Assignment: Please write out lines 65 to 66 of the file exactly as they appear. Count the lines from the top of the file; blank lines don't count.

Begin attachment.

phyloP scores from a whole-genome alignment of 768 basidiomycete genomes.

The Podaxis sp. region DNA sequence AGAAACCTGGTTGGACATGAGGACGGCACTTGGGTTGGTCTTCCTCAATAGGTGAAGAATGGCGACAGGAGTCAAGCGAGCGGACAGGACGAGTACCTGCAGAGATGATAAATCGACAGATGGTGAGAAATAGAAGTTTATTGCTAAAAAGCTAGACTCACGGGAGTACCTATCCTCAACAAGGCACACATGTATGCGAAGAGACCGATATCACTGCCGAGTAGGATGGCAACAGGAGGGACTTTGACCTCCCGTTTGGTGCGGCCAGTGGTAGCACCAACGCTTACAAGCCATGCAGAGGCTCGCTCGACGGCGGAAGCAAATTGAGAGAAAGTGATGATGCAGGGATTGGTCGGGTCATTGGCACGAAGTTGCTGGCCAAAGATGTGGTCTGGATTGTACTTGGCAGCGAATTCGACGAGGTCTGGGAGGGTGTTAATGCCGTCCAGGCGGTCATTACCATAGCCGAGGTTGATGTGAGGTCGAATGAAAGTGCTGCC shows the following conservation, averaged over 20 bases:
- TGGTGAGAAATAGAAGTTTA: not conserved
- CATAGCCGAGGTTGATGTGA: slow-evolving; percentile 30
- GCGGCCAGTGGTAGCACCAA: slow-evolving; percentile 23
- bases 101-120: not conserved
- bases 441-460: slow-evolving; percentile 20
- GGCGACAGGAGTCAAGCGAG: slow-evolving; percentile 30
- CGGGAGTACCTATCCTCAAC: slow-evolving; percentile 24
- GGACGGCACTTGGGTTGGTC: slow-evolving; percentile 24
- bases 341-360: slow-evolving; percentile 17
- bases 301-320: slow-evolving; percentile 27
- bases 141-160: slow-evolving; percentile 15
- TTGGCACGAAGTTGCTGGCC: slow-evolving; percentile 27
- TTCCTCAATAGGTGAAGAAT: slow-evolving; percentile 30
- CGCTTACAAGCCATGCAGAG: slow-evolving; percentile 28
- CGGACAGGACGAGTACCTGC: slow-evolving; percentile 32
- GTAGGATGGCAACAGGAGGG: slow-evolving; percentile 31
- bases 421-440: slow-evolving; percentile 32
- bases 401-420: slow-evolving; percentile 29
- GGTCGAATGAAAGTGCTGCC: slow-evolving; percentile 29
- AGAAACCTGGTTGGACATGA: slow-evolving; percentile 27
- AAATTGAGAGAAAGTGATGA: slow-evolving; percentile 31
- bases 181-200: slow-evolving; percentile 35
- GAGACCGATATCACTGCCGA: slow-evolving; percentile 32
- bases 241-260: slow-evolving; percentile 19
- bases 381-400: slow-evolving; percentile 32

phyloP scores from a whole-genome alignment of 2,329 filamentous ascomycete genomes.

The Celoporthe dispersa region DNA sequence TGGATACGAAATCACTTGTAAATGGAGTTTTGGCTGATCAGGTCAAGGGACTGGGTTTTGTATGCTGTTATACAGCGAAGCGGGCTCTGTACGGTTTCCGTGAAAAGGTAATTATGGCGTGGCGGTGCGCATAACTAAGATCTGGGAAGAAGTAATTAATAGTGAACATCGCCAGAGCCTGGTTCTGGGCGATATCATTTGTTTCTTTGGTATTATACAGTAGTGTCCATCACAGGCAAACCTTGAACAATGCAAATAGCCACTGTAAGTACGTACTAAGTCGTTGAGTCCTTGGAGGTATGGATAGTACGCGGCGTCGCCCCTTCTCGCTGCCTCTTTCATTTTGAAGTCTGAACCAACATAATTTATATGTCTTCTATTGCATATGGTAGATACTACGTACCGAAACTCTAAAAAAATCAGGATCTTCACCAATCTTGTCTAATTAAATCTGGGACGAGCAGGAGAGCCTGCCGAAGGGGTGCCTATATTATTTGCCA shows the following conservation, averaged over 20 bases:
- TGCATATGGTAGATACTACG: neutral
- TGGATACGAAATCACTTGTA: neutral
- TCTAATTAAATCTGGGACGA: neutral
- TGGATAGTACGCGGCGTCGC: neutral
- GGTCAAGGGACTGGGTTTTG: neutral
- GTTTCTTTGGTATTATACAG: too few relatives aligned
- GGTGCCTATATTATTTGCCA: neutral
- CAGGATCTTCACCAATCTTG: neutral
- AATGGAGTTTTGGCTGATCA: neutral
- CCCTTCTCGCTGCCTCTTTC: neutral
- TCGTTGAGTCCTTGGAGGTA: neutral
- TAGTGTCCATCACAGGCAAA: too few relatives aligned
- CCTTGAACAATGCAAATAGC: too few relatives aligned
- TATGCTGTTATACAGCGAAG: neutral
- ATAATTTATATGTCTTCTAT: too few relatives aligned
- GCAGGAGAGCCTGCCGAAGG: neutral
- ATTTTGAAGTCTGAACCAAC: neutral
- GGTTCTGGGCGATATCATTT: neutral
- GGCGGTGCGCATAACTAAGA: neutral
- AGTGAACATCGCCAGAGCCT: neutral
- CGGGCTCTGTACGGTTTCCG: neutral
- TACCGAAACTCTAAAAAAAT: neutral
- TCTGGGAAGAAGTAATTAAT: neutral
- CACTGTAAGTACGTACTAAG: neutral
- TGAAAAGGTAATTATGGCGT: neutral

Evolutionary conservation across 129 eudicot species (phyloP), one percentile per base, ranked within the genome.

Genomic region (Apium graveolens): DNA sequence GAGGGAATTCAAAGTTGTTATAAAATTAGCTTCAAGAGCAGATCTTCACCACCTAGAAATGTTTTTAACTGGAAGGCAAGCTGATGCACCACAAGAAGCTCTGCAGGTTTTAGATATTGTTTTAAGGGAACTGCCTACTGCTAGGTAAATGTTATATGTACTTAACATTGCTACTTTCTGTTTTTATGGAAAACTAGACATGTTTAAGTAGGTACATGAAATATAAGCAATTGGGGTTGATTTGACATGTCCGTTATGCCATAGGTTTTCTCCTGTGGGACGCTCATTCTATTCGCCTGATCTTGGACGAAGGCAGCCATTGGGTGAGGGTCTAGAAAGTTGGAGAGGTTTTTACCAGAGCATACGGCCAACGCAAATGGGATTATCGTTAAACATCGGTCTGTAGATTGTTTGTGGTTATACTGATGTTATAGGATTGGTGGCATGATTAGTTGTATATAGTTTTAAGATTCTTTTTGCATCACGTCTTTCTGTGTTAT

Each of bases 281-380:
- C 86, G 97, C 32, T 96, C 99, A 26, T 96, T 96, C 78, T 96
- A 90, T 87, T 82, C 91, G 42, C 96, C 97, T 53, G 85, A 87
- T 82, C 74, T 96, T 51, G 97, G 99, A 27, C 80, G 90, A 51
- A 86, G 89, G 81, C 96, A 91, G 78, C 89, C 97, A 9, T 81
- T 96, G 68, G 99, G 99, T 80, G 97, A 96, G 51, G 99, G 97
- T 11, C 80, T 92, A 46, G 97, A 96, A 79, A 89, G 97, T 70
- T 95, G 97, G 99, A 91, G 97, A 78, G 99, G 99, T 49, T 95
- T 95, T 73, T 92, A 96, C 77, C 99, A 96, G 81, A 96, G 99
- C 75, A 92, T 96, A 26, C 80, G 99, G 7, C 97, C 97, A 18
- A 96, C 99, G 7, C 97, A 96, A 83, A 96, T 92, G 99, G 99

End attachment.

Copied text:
- T 95, T 73, T 92, A 96, C 77, C 99, A 96, G 81, A 96, G 99
- C 75, A 92, T 96, A 26, C 80, G 99, G 7, C 97, C 97, A 18